Why do electric companies spend so much on new plants when consumers show so little inclination to buy more of the output?
From 2000 to the present, investor-owned utilities doubled their equity base while kilowatt-hour sales rose less than 10%. The more they invest, the more they can earn, so they have an incentive to invest when regulators allow them to earn more than the cost of capital.
If sales do not increase, how will they earn additional profits to cover the cost of the new investment? They can cut costs or raise prices, of course. They have cut costs for two decades. Now it looks as if they will have to raise prices, working through the slow state-regulatory process.
They might have to raise prices for a kilowatt-hour just as the introduction of disruptive technologies might give consumers an alternative to the legacy electricity provider. That’s the death spiral: Utilities raise prices, making an easier entry for competitive products, then utilities lose sales and must raise prices more to pay for all of the overhead they installed unnecessarily, and competitors take still more of the market.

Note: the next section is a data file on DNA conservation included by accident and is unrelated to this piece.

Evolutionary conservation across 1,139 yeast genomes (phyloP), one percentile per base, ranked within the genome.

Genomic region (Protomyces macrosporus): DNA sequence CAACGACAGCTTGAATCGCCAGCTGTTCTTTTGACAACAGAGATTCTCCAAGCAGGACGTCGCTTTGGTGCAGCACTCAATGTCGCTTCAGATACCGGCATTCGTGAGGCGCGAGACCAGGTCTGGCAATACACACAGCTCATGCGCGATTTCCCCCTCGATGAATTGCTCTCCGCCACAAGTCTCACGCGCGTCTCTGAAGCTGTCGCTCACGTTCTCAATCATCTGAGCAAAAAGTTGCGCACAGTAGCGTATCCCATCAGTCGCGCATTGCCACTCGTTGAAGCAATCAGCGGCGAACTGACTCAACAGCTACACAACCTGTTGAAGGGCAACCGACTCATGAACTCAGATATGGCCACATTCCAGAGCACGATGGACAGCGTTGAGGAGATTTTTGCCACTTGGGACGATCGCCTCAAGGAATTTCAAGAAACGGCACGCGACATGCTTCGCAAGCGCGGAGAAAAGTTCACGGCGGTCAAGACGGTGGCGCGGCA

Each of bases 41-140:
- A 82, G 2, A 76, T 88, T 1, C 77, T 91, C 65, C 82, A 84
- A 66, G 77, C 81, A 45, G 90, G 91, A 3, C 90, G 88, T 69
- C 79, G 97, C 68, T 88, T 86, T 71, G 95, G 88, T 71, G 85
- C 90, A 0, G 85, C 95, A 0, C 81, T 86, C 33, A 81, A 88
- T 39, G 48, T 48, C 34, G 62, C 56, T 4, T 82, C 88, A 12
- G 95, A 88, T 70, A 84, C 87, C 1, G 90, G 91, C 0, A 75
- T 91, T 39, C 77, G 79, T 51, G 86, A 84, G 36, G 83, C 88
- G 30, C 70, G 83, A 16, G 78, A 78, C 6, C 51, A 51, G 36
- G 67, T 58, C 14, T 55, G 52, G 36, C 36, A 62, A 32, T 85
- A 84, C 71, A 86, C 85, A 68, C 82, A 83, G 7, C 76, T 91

That brings up the electric company’s peculiar relationship with its customers. Electricity consumers do not line up the night before to buy power. They have no thoughts about the electric company while the lights are on and only the worst thoughts when the lights go out. They may stick to the local utility’s electricity retailer—but largely out of inertia, or because they never heard of the competitors, or they don’t believe any action offers anything worth the effort of switching.